The Pittsburgh Pirates, playing their biggest series of the year in their most important season since 1992, needed some wins. The Pirates entered Monday's series against the Cardinals with a 9-15 record in August and five losses in six games. They'd dropped two games behind the Cardinals for the second wild-card berth, and after Monday's loss fell three games back. Their magical season was slipping away, fans getting that anxious feeling of desperation when we break out in sweat over every home run allowed or missed scoring opportunity, the dream turning into a nightmare.

Pedro Alvarez to the rescue. Whatever happens the rest of his career -- maybe he'll hit 30 home runs a year for the next decade, maybe he'll go back to hitting .191 -- Pirates fans will always remember these two games in late August and what he did against the Cardinals in 2012.

Especially if the Pirates somehow end up making the playoffs. If that happens, then you can guarantee Cardinals fans will long remember Pedro Alvarez as well.

Ask Cardinals fans about Ryne Sandberg in 1984. Ask Mets fans about Chipper Jones in 1999. Ask A's fans about the years of George Brett destroying them.

Alvarez has absolutely hammered the Cardinals this year. To fans in St. Louis, they must think they're seeing the reincarnation of Willie Stargell, a burly slugger launching mammoth home runs that no park can hold. On Tuesday, Alvarez went 4-for-5 with two home runs and four RBIs in Pittsburgh's 9-0 victory, including the longest home run by a Pirates player in PNC Park history, a 469-foot blast that drew a rousing curtain call (here's the awesome video of that home run, including the reaction of an Alvarez look-alike in the stands). Wednesday night, he went 2-for-4, including a three-run homer off Joe Kelly that gave the Pirates a 4-0 lead. The Pirates won 5-0 and now they're one game back of St. Louis. Yes, give credit to James McDonald and Wandy Rodriguez for two gems in shutting down the National League's top offense, but these games will be remembered for Pedro's power.

This isn't the only damage Alvarez has inflicted upon the Cardinals. In the 19-inning game Aug. 19, it was Alvarez who hit the go-ahead bomb in the 19th (here's the video of that one, including a great reaction from his wife, Kelli). In a 7-3 victory on June 30, he hit a first-inning grand slam off Lance Lynn. The day before that he drove in four runs in a 14-5 victory. On May 3, he had two hits, including a go-ahead, two-run homer. On April 21, he drove in both runs in a 2-0 Pirates win.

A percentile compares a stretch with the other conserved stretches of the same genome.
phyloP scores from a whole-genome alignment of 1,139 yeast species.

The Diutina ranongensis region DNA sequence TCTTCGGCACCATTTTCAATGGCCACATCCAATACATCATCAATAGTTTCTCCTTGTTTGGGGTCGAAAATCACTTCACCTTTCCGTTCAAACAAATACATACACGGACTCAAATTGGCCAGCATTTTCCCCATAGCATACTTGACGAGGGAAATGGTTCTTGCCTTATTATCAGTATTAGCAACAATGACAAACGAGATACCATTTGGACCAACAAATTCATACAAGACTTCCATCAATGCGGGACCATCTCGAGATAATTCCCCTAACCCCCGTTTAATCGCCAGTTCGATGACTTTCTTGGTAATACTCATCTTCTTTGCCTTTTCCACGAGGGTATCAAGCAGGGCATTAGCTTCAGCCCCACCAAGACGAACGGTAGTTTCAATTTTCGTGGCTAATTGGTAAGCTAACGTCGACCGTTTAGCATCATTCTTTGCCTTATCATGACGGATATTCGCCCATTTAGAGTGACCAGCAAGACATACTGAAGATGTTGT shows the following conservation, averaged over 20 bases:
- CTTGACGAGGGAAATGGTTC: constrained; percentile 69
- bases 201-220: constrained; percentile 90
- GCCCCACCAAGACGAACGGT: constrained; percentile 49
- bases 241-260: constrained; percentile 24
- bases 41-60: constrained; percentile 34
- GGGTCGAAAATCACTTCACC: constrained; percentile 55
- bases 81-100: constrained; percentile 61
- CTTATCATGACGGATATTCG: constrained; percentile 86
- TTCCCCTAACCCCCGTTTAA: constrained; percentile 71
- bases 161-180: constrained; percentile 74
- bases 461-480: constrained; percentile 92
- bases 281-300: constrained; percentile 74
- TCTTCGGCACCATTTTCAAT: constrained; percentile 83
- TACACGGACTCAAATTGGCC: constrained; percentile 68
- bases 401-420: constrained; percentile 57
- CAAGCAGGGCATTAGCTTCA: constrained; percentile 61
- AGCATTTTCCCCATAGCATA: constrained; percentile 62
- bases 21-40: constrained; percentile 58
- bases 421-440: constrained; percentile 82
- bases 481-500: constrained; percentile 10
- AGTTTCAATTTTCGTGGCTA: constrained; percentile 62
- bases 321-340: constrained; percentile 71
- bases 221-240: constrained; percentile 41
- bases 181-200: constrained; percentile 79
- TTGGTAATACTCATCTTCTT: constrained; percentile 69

Man, talk about owning a team. For the season, Alvarez hit .389 against the Cardinals with seven home runs and 20 RBIs in 15 games. The Cardinals are done with Alvarez on the Pirates for 2012 ... unless the teams meet in the playoffs, of course.

With Andrew McCutchen hitting just two home runs in his past 40 games, Alvarez has become the biggest threat in the Pirates' lineup. There's a lot of swing-and-miss to his game (144 strikeouts), but when he connects the ball goes a long, long way. After a disappointing 2011 in which he hit below .200 and was sent back down to the minors, we're seeing again why scouts loved the power potential that made him the the second pick in the 2008 draft (just ahead of Eric Hosmer and Buster Posey, among others). His 26 home runs now rank tied for the fifth in the NL (here's a fun blog entry of his first 25 home runs).

We have a lot of baseball left. The Cardinals still have to rate as the favorite to beat out the Pirates for the second wild card (the Braves are 2.5 games ahead of the Cards), and the rejiggered Dodgers are just a half-game behind Pittsburgh.

But you can put away those Steelers jerseys, Pirates fans; it's still baseball season in Steel City and you have a new hero to root for. And Cardinals fans have a new enemy to fear.

Pedro Alvarez Charles LeClaire/US PresswireGiving Pittsburgh something to celebrate? It's high(-five) time where Pedro Alvarez is concerned.

Cueto putting it all together this year

August, 24, 2012